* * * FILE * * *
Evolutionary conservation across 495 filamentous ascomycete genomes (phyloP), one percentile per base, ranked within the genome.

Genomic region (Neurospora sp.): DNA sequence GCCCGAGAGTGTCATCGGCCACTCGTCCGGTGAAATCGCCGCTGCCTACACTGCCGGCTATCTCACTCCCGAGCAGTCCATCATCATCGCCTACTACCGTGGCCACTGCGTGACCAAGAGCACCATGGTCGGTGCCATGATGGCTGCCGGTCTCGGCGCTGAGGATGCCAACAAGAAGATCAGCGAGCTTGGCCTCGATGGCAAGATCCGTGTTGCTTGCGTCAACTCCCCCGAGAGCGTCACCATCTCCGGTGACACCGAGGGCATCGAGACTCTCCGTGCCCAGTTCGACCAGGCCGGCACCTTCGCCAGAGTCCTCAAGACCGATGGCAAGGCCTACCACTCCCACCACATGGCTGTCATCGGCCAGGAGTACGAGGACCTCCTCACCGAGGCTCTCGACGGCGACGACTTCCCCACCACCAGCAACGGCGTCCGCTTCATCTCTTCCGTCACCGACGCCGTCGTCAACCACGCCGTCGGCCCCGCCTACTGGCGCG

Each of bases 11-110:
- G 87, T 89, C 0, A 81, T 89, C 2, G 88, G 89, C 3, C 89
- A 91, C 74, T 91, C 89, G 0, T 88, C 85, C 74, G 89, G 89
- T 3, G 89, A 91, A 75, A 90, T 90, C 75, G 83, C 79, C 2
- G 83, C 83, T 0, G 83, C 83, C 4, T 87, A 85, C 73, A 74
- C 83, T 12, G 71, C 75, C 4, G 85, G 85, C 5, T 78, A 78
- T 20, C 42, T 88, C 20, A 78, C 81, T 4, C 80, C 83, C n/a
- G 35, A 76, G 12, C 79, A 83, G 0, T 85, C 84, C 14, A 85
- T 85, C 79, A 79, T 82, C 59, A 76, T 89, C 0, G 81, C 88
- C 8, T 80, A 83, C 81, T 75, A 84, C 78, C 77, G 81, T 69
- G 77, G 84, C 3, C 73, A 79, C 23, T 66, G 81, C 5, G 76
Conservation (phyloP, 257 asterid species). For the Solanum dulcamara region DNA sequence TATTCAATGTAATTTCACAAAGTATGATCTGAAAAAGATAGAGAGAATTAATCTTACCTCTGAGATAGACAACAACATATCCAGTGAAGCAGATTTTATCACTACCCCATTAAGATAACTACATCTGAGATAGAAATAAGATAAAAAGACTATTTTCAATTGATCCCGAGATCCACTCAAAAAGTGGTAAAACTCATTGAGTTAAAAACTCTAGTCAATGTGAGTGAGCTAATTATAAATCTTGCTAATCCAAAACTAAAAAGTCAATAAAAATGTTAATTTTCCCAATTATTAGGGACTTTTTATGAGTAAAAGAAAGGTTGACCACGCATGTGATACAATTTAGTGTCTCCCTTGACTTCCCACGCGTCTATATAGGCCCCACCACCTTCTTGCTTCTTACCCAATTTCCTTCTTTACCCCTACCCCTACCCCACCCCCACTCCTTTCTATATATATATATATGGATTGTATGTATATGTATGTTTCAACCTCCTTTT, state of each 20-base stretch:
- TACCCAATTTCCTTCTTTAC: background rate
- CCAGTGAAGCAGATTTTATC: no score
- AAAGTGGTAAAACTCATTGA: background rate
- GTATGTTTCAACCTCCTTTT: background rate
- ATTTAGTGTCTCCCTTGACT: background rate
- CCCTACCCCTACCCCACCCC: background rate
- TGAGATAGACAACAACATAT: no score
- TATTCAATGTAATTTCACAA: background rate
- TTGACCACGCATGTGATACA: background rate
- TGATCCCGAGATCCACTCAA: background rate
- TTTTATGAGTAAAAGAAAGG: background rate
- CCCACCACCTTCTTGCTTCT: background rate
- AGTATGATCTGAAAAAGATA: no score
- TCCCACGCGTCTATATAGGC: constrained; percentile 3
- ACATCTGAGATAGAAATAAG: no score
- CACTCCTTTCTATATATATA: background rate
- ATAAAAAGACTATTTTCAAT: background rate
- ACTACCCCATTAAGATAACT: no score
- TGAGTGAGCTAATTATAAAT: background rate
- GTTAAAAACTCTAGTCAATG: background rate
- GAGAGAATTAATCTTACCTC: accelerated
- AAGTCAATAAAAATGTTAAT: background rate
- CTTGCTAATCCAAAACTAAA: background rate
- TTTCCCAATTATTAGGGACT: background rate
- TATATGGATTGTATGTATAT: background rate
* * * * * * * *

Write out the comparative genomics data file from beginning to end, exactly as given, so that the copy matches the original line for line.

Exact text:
Evolutionary conservation across 495 filamentous ascomycete genomes (phyloP), one percentile per base, ranked within the genome.

Genomic region (Neurospora sp.): DNA sequence GCCCGAGAGTGTCATCGGCCACTCGTCCGGTGAAATCGCCGCTGCCTACACTGCCGGCTATCTCACTCCCGAGCAGTCCATCATCATCGCCTACTACCGTGGCCACTGCGTGACCAAGAGCACCATGGTCGGTGCCATGATGGCTGCCGGTCTCGGCGCTGAGGATGCCAACAAGAAGATCAGCGAGCTTGGCCTCGATGGCAAGATCCGTGTTGCTTGCGTCAACTCCCCCGAGAGCGTCACCATCTCCGGTGACACCGAGGGCATCGAGACTCTCCGTGCCCAGTTCGACCAGGCCGGCACCTTCGCCAGAGTCCTCAAGACCGATGGCAAGGCCTACCACTCCCACCACATGGCTGTCATCGGCCAGGAGTACGAGGACCTCCTCACCGAGGCTCTCGACGGCGACGACTTCCCCACCACCAGCAACGGCGTCCGCTTCATCTCTTCCGTCACCGACGCCGTCGTCAACCACGCCGTCGGCCCCGCCTACTGGCGCG

Each of bases 11-110:
- G 87, T 89, C 0, A 81, T 89, C 2, G 88, G 89, C 3, C 89
- A 91, C 74, T 91, C 89, G 0, T 88, C 85, C 74, G 89, G 89
- T 3, G 89, A 91, A 75, A 90, T 90, C 75, G 83, C 79, C 2
- G 83, C 83, T 0, G 83, C 83, C 4, T 87, A 85, C 73, A 74
- C 83, T 12, G 71, C 75, C 4, G 85, G 85, C 5, T 78, A 78
- T 20, C 42, T 88, C 20, A 78, C 81, T 4, C 80, C 83, C n/a
- G 35, A 76, G 12, C 79, A 83, G 0, T 85, C 84, C 14, A 85
- T 85, C 79, A 79, T 82, C 59, A 76, T 89, C 0, G 81, C 88
- C 8, T 80, A 83, C 81, T 75, A 84, C 78, C 77, G 81, T 69
- G 77, G 84, C 3, C 73, A 79, C 23, T 66, G 81, C 5, G 76
Conservation (phyloP, 257 asterid species). For the Solanum dulcamara region DNA sequence TATTCAATGTAATTTCACAAAGTATGATCTGAAAAAGATAGAGAGAATTAATCTTACCTCTGAGATAGACAACAACATATCCAGTGAAGCAGATTTTATCACTACCCCATTAAGATAACTACATCTGAGATAGAAATAAGATAAAAAGACTATTTTCAATTGATCCCGAGATCCACTCAAAAAGTGGTAAAACTCATTGAGTTAAAAACTCTAGTCAATGTGAGTGAGCTAATTATAAATCTTGCTAATCCAAAACTAAAAAGTCAATAAAAATGTTAATTTTCCCAATTATTAGGGACTTTTTATGAGTAAAAGAAAGGTTGACCACGCATGTGATACAATTTAGTGTCTCCCTTGACTTCCCACGCGTCTATATAGGCCCCACCACCTTCTTGCTTCTTACCCAATTTCCTTCTTTACCCCTACCCCTACCCCACCCCCACTCCTTTCTATATATATATATATGGATTGTATGTATATGTATGTTTCAACCTCCTTTT, state of each 20-base stretch:
- TACCCAATTTCCTTCTTTAC: background rate
- CCAGTGAAGCAGATTTTATC: no score
- AAAGTGGTAAAACTCATTGA: background rate
- GTATGTTTCAACCTCCTTTT: background rate
- ATTTAGTGTCTCCCTTGACT: background rate
- CCCTACCCCTACCCCACCCC: background rate
- TGAGATAGACAACAACATAT: no score
- TATTCAATGTAATTTCACAA: background rate
- TTGACCACGCATGTGATACA: background rate
- TGATCCCGAGATCCACTCAA: background rate
- TTTTATGAGTAAAAGAAAGG: background rate
- CCCACCACCTTCTTGCTTCT: background rate
- AGTATGATCTGAAAAAGATA: no score
- TCCCACGCGTCTATATAGGC: constrained; percentile 3
- ACATCTGAGATAGAAATAAG: no score
- CACTCCTTTCTATATATATA: background rate
- ATAAAAAGACTATTTTCAAT: background rate
- ACTACCCCATTAAGATAACT: no score
- TGAGTGAGCTAATTATAAAT: background rate
- GTTAAAAACTCTAGTCAATG: background rate
- GAGAGAATTAATCTTACCTC: accelerated
- AAGTCAATAAAAATGTTAAT: background rate
- CTTGCTAATCCAAAACTAAA: background rate
- TTTCCCAATTATTAGGGACT: background rate
- TATATGGATTGTATGTATAT: background rate